On November 8, 2016 — Election Day — in those blissful hours before the world learned that Donald Trump would become president, my husband and I learned that I was pregnant. That night I went to bed early, dreaming of raising our baby in a world where women lead at the highest levels.
Like so many women in the era of Trump, my devastation the next morning —turned into resolve. I’ve had to measure my son’s developmental milestones against our democracy’s decline over weeks, months, and years. Every new insult to our American ideals or assault on our communities is a reminder of how urgently we must fight for the futures of all our children.
As the 2020 presidential campaign has resurfaced reminders of the extra scrutiny and barriers that women candidates face, Boston’s local politics offers a glimmer of hope about just how fast the dynamic can change when sparked by even a very small number of new voices emerging to redefine what leadership looks like.
Women are leading the way, and in Boston, women of color are overseeing a political transformation for a more representative government and more connected community.
When I first ran for City Council in 2013, I was told over and over again that I would likely lose, and for reasons beyond my control: I was too young, not born in Boston, Asian American, female. The words of caution came from the most well-informed and well-intentioned observers of Boston politics. At that time, Ayanna Pressley was the only woman serving on the 13-member Council as well as the only woman of color ever to have served. My election doubled our numbers — from one to two.
Since then the barriers have crumbled more quickly than the barrier-breakers could have imagined. In 2015 we doubled in number again, from two women of color serving on the Council to four; then from four to six in 2017. In 2018 the elections of District Attorney Rachael Rollins and Ayanna Pressley’s congressional race victory shook up the political establishment. In 2019, for the first time in Boston’s history, voters elected a City Council in which women and people of color make up the majority, including the Council’s first Afro-Latina immigrant member and first openly LGBTQ woman. Today, eight women serve on the Boston City Council, including six women of color.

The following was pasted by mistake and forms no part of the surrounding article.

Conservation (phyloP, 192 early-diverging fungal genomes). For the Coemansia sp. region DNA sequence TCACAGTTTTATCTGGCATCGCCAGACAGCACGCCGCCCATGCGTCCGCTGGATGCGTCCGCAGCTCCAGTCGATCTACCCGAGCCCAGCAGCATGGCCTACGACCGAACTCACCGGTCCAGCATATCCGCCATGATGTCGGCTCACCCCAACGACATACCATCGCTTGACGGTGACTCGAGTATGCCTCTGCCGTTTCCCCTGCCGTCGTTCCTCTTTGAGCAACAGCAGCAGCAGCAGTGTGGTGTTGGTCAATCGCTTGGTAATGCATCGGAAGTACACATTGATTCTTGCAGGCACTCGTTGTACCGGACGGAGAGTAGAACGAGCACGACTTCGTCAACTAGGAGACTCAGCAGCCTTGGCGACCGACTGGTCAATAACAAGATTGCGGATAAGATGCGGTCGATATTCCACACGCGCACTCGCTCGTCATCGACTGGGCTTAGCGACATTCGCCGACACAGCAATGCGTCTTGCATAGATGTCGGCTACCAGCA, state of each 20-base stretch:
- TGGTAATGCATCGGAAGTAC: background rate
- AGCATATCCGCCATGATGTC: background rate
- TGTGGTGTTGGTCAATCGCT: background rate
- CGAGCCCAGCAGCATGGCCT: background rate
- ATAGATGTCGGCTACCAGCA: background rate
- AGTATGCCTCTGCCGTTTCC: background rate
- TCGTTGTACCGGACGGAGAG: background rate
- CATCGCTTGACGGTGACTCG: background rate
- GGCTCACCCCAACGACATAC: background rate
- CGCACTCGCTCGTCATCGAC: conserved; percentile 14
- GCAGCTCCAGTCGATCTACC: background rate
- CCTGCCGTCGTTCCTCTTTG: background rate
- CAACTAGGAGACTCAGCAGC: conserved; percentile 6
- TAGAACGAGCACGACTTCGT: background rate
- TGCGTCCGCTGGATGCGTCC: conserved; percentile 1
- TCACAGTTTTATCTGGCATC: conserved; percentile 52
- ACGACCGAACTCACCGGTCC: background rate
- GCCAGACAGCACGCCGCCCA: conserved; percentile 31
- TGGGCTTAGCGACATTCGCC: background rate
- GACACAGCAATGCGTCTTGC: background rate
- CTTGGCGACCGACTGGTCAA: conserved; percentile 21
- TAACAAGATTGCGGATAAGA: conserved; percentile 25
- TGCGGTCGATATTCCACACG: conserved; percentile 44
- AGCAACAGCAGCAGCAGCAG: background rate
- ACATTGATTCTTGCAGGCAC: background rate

This rapid shift underscores just how quickly progress builds on itself. When women run for political office to lift up communities and deliver change, the impact goes beyond winning a seat. As candidates from outside the political establishment empower activists who are organizing around policy and movement-building, we change the public perception of who can win an election, inspire activists to run for office themselves, and in turn energize even higher voter turnout to support candidates from underrepresented communities.
The new political ecosystem transforms what is possible for activists in local politics and supercharges the atmosphere for local government to be a platform for activism.
Most strikingly, today’s Boston City Council has emerged as a powerful platform for advocacy, driving the policy agenda and empowering residents to become involved with local government. We’ve tackled climate change through legislation on renewable energy and food justice. We’ve fed a national movement for public transportation as a public good. We’ve focused on equity in city contracting as a step toward closing the racial wealth gap. We’ve closed corporate loopholes with short-term rentals legislation to stabilize residential housing stock. We’ve pushed solutions for educational equity, immigrant justice, and healthy communities.
The Boston and America that my kids will grow up in will be a more equitable, sustainable, and joyful community thanks to the trailblazing women at all levels of government.
Michelle Wu is a Boston City Councilor.